I made my wife a cup of coffee this morning, and an image of totem poles came to mind. You’re due an explanation.
About ten years ago, James “The Amazing” Randi and I were in the small kitchen at the former James Randi Educational Foundation headquarters in Fort Lauderdale, Florida. Most mornings, this rooms was filled with heady conversation about politics and philosophy, but for whatever reason, it was just the two of us this time.
We were both there for coffee. Randi had an odd habit of drinking coffee that was left in the pot from the day before, but I insisted on making a new pot. As the Mr. Coffee dripped and sputtered, Randi took a mug from the rack and handed it to me.
He said, “This is a special mug, and I think a special person should have it.”
I took the mug with gratitude, but I was a bit confused. It wasn’t an attractive mug. It had a confusing logo on it that looked like a bird being hanged over a Canadian flag. But the shape was interesting. It was tall, and flat on one side. The bottom had 12 little ceramic feet that prevented the cup from leaving rings, and it felt good in my hand.
“That mug was given to me by Dean Gunnarson. He bought my escape act.”
For those who don’t know, James Randi was a magician and escape artist. When he turned 60, he gave it all up, and sold his props and secrets to Dean. Randi went on to tell the story about how, like Randi himself, Dean came close to death in an escape gone wrong, leading their mutual friend Johnny Carson to refer to him as the “Crazy Canadian.”
I’ve kept that mug for ten years, and there’s no telling how long Randi had it. It’s my favorite mug and I use it often. But today, as I put it under the coffee machine, I felt something odd on the handle. I expected that it hadn’t been cleaned well, but on closer observation, I learned that the handle was cracked, and the glazing was coming off. This mug was finished.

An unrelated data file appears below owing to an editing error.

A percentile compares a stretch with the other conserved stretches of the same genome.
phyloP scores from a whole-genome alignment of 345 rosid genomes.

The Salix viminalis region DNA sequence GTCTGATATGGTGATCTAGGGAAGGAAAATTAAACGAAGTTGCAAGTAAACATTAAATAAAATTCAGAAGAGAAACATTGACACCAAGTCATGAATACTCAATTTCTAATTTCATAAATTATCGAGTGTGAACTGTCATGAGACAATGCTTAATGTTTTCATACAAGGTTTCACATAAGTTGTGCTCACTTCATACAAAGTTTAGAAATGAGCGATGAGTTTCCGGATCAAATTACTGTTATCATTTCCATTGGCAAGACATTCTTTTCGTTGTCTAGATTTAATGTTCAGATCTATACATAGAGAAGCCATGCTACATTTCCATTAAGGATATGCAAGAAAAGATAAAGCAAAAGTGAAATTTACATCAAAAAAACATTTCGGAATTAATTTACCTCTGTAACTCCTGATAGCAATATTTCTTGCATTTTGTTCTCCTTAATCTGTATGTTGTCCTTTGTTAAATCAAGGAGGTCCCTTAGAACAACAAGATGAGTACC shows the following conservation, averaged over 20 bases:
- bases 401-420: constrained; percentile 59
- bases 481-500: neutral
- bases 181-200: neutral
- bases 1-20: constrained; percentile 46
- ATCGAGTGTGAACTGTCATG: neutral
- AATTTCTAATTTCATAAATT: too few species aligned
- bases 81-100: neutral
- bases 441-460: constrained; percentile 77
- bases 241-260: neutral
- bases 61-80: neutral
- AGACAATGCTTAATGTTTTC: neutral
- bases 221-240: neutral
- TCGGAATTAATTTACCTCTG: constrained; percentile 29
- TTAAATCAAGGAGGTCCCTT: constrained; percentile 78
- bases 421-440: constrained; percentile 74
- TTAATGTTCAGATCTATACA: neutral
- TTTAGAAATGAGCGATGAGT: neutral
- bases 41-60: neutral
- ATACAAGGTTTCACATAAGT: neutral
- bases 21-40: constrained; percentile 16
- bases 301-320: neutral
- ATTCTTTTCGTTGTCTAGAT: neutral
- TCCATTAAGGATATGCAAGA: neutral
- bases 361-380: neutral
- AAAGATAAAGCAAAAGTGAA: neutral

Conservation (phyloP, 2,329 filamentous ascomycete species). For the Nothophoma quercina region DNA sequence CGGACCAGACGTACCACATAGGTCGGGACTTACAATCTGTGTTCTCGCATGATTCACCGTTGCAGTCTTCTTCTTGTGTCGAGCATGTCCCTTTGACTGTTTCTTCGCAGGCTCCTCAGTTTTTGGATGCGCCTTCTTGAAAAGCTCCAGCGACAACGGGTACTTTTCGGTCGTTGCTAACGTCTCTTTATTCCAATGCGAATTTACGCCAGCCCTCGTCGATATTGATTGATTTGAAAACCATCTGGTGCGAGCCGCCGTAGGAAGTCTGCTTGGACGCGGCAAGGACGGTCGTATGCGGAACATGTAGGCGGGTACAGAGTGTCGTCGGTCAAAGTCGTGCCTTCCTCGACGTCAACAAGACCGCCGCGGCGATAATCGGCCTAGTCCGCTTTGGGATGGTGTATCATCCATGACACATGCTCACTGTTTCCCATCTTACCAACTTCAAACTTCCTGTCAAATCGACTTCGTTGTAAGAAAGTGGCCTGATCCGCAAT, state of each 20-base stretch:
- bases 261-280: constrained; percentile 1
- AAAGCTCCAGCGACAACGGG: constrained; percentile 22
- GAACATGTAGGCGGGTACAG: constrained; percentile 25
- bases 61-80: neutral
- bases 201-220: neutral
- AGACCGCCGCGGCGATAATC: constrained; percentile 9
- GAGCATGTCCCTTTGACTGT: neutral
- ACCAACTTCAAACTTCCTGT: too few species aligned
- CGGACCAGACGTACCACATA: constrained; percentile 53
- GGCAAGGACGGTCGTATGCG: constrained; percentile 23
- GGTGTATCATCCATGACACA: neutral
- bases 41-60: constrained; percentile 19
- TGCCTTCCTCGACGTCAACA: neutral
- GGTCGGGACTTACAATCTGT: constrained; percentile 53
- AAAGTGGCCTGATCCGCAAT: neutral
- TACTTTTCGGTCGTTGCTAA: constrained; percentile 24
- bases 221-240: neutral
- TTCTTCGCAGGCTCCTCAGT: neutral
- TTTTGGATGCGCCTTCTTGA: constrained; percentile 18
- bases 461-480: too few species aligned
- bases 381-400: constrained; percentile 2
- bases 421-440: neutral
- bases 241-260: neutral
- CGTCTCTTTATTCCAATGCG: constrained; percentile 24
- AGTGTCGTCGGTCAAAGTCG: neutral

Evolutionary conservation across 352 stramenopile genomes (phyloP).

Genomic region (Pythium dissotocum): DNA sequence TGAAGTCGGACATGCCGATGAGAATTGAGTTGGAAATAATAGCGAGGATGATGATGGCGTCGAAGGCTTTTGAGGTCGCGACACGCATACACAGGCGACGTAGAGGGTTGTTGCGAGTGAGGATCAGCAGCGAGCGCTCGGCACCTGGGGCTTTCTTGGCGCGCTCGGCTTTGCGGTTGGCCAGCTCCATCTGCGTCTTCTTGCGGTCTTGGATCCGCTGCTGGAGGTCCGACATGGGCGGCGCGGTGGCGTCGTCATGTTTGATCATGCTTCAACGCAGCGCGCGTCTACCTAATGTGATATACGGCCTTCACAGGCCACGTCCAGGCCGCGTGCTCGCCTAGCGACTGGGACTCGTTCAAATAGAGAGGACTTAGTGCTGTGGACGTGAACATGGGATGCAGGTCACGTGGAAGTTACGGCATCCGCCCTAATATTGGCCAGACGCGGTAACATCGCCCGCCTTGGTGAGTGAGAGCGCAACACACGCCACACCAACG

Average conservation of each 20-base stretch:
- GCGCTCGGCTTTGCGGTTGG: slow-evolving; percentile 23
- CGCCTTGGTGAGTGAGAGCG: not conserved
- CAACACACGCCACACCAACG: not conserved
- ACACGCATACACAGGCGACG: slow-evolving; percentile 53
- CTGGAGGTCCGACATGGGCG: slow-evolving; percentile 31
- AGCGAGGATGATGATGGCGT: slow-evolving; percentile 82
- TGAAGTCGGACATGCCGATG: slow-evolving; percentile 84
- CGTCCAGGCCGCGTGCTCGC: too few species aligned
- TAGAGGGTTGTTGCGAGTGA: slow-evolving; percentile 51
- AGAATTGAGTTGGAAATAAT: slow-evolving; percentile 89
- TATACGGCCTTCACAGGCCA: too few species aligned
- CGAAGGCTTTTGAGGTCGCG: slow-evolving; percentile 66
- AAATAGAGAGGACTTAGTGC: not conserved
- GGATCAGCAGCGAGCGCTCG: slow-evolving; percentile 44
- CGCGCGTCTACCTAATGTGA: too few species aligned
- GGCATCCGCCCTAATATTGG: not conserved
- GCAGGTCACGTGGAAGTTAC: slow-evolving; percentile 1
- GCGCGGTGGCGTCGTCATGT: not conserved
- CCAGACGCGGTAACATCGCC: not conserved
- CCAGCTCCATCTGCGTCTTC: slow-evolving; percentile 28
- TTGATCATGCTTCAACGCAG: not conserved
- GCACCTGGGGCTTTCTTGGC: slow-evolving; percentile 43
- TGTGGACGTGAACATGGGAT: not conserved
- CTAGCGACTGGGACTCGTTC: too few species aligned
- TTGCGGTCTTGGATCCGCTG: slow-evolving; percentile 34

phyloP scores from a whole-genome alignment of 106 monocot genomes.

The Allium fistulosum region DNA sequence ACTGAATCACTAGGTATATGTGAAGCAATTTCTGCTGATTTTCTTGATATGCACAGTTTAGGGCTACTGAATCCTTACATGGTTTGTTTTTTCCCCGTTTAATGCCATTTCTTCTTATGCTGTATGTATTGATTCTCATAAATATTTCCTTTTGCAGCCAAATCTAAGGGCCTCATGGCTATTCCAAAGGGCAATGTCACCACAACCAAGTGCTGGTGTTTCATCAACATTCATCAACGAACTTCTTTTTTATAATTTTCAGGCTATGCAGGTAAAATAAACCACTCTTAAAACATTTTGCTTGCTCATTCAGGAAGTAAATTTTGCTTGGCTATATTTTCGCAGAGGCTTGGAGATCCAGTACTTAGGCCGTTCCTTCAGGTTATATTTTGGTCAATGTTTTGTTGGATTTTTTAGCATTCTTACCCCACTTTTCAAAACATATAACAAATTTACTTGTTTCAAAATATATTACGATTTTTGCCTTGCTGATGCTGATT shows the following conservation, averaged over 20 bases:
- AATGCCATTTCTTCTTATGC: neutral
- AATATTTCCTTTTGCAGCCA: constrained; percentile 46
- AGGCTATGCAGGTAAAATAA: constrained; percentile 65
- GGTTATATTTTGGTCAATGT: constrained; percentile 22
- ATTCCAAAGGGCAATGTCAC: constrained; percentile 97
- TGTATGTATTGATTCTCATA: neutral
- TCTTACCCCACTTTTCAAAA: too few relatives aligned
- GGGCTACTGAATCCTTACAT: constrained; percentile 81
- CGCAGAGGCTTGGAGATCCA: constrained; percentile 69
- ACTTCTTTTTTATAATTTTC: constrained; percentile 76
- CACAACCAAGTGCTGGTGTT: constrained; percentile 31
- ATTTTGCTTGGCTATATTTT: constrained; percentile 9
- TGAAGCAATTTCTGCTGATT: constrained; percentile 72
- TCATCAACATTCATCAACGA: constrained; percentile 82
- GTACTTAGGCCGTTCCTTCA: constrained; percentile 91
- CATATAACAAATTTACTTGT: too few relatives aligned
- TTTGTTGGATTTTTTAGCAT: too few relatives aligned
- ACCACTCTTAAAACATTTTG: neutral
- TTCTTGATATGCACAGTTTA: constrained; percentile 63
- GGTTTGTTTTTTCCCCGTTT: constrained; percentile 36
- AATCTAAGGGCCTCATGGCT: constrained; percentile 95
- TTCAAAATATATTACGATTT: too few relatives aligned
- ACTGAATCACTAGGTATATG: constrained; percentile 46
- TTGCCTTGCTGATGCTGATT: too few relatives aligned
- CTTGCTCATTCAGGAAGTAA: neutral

A wave of loss came over me, only to be followed by a mental image of a majestic totem pole. Most people see totem poles in museums or in curated places. The stack of figures is cared for and preserved so as to last as long as possible. But as part of their creation, totem poles were meant to rot in place. Not only did the figures tell a story (from bottom to top), but the decay did as well. It reminded people that all things return to the soil and that it’s OK. When they’re preserved, their story is put on hold. It’s as if the museum pressed the pause button, and only a single image from a feature length is visible.
When I realized that I valued the mug, I thought “I shouldn’t use this lest it get broken.” Yeah, I really use the word ‘lest’ in my head. But then I thought, no, it’s a mug. It should be used. And when it breaks, that will be the end of its story.
I learned from the totem poles not to be afraid to use things that I like. Yes, they will get damaged, lost or destroyed. But the alternative is to put them in a box and never see them again. If someone finds them many years later, they’ll find an old mug and have no idea of its significance to me. Far better, I think, to use the thing, and let it live.
I won’t save the broken mug, even though it could still hold pencils or something. It’s going in the trash. I’ll keep the memories. And tomorrow I’ll drink coffee from a mug given to me by another Canadian friend. It seems I have an entire forest of totem poles.